Despite their drastic fall from grace in the last two seasons you still can't rule out Galway.
Joe Kernan got a swift P45 after just a year in charge and it wasn't long before rumours abounded that his replacement Tomas O Flatharta wouldn't even last that long after five consecutive league losses, including a thumping by Mayo in Tuam.
Yet despite relegation, some green shoots emerged towards the end of the league.
It's no surprise that their decent last three results -- a three-point loss to Cork, victory over Armagh and a draw with Dublin -- coincided with Padraic Joyce's return and their dependency on the great veteran is worrying.
They've also been without Michael Meehan all season and Sean Armstrong was an absentee in the latter stages so their ridiculously late entry (June 26 against Mayo/London) is helpful but a worrying amount hangs on that duo's return.
Tomas Fahy, Mark Hehir, defenders Colin Forde and Jonathan Duane and especially midfielder Thomas Flynn (from Athenry) led their U-21s to an impressive All-Ireland title but it's too early yet for them to become their senior saviours.
Sligo were Connacht's form team last season, coming into the championship off consecutive league titles and promotion. They looked to be the real deal when beating the province's only Division 1 sides -- Mayo and Galway (after a replay) -- but then came that shock Connacht final defeat. Since then their only victory in Division 2 was over Antrim, who were also relegated.
In fairness, Sligo came close to surviving, only losing to Kildare by a point in the last round and only taking the drop on their head-to-head result with Meath.
But failure to put away 14 men a few times and losing an eight-point lead to Donegal in their opener came back to haunt them.
An inability to put away their scoring chances is not helped by the expected injury absence of corner-forward David Kelly (ankle) against Leitrim but Noel McGuire is expected to be fit.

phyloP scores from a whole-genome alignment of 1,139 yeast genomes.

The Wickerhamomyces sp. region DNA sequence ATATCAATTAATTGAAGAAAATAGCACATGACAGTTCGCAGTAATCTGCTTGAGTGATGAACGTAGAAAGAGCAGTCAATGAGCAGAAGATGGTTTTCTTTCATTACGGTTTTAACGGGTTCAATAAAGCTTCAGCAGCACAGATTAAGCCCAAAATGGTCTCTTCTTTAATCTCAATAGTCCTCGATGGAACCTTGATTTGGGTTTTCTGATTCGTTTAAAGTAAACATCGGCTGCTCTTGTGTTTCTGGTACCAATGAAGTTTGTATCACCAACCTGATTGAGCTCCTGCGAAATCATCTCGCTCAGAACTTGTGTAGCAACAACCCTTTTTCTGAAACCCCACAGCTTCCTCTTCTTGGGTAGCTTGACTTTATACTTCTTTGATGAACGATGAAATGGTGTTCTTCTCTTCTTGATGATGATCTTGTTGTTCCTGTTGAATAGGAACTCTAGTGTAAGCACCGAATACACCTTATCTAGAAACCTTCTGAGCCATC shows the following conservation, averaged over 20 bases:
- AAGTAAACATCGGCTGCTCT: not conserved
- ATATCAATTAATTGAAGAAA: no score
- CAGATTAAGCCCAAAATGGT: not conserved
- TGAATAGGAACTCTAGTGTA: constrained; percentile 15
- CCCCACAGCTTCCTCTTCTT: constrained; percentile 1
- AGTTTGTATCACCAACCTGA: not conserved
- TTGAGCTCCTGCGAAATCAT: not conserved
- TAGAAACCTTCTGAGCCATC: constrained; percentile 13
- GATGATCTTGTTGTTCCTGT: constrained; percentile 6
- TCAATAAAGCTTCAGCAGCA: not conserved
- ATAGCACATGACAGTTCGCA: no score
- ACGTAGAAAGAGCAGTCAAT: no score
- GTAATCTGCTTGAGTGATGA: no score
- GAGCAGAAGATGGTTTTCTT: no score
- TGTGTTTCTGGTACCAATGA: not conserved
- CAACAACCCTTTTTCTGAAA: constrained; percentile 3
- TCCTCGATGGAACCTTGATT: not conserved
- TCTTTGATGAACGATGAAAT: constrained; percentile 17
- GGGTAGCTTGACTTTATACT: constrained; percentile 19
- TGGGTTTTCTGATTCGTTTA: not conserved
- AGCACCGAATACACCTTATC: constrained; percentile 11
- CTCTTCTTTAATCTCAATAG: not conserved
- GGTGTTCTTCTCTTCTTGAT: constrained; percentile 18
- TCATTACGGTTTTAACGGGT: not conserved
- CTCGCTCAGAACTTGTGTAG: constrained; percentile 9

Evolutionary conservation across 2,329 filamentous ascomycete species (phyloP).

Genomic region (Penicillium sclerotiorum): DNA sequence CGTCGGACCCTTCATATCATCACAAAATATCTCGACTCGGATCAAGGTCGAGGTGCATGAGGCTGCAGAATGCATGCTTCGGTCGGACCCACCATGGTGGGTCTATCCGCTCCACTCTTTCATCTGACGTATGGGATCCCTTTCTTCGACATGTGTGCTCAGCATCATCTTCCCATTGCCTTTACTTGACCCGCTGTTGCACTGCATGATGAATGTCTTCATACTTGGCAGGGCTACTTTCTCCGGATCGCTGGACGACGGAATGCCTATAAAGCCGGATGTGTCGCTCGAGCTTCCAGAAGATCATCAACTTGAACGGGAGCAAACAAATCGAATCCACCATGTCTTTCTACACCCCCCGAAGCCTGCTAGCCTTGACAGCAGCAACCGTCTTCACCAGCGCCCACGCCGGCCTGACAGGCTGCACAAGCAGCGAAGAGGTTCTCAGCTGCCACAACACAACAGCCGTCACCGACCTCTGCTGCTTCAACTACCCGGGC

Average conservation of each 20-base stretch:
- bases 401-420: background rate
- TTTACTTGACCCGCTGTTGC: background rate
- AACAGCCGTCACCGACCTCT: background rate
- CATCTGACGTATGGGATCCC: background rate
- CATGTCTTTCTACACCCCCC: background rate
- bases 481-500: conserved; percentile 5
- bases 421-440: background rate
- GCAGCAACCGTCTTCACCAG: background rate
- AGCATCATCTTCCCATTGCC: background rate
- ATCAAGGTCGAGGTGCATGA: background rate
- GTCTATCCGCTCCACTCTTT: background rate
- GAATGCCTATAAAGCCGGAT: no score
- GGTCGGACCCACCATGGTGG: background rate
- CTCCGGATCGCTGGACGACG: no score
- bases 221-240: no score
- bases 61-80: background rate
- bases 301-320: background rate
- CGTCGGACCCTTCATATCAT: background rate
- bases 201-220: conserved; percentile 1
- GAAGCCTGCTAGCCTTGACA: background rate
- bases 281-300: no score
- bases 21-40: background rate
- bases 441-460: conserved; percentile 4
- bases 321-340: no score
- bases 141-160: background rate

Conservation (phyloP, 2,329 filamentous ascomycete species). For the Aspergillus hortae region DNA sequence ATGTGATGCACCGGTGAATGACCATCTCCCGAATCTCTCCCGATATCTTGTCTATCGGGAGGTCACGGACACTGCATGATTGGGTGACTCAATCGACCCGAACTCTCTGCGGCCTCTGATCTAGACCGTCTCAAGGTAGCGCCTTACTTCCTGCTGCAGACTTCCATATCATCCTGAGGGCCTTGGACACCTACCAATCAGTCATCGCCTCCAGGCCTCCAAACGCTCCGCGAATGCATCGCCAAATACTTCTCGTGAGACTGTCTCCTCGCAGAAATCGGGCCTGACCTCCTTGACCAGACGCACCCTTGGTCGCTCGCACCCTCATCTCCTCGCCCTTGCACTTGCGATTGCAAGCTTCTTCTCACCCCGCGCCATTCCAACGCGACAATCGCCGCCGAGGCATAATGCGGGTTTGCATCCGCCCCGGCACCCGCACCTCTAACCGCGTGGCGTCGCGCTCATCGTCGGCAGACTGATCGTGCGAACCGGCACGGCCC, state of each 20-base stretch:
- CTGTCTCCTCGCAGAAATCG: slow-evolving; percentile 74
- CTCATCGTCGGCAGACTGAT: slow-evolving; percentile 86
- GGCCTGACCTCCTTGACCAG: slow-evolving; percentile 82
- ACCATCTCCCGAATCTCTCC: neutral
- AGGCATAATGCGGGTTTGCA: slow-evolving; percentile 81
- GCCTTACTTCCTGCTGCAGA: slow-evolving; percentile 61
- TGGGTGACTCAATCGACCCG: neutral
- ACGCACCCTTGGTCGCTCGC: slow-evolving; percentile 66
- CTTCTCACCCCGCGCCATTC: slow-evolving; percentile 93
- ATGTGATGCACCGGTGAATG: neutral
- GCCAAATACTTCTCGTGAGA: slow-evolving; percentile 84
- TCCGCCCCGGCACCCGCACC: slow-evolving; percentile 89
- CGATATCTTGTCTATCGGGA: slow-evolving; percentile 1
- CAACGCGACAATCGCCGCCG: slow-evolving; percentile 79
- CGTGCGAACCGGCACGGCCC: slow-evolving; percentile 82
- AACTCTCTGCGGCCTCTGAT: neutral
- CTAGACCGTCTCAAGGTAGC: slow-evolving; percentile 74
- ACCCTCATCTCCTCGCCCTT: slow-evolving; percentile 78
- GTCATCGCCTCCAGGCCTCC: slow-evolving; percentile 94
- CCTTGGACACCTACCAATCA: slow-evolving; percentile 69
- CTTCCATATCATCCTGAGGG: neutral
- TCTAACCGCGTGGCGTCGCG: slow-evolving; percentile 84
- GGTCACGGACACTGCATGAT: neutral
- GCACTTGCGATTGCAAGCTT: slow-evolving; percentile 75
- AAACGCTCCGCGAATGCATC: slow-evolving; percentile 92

Home advantage should get Sligo through to set up a fascinating re-match with the Rossies, where revenge could be the deciding factor.
It is hard to see Leitrim causing a surprise because they're particularly transitional after their traumatic and emotional 2010. Regulars like Declan Maxwell, Shane and Michael Foley and Colin Regan are all gone now and David O'Connor was lost to emigration.
Dermot Reynolds has been persuaded out of retirement, John McKeon is on the way back from injury and Tomas Beirne has been a good addition, but only London and Kilkenny finished below them in Division 4.
They haven't beaten anybody outside London or New York in Connacht since beating Sligo in 2005 and having to go to Markievicz Park doesn't make a repeat likely.
London also have had a bit of an overhaul this year. They've lost the likes of Conor Beirne, Eamonn O'Cuiv and Derek Hayden and will likely also be without Paul Geraghty and Johnny Niblock because of work commitments.
They'll depend on regulars like Barry Comer, Killian Phair and Sean McVeigh, feature home-grown talent in Liam Gavaghan and Tom Waters and have picked up two useful Galway men in Mark Gottsche and John McGrath.
London may unveil a few more new signings before facing Mayo (they're rumoured to be chasing Niall Corkery of Kilmacud and Dublin) but new boss Paul Coggins (who successfully managed Tir Chonaill Gaels) stresses that they're currently rebuilding for the future.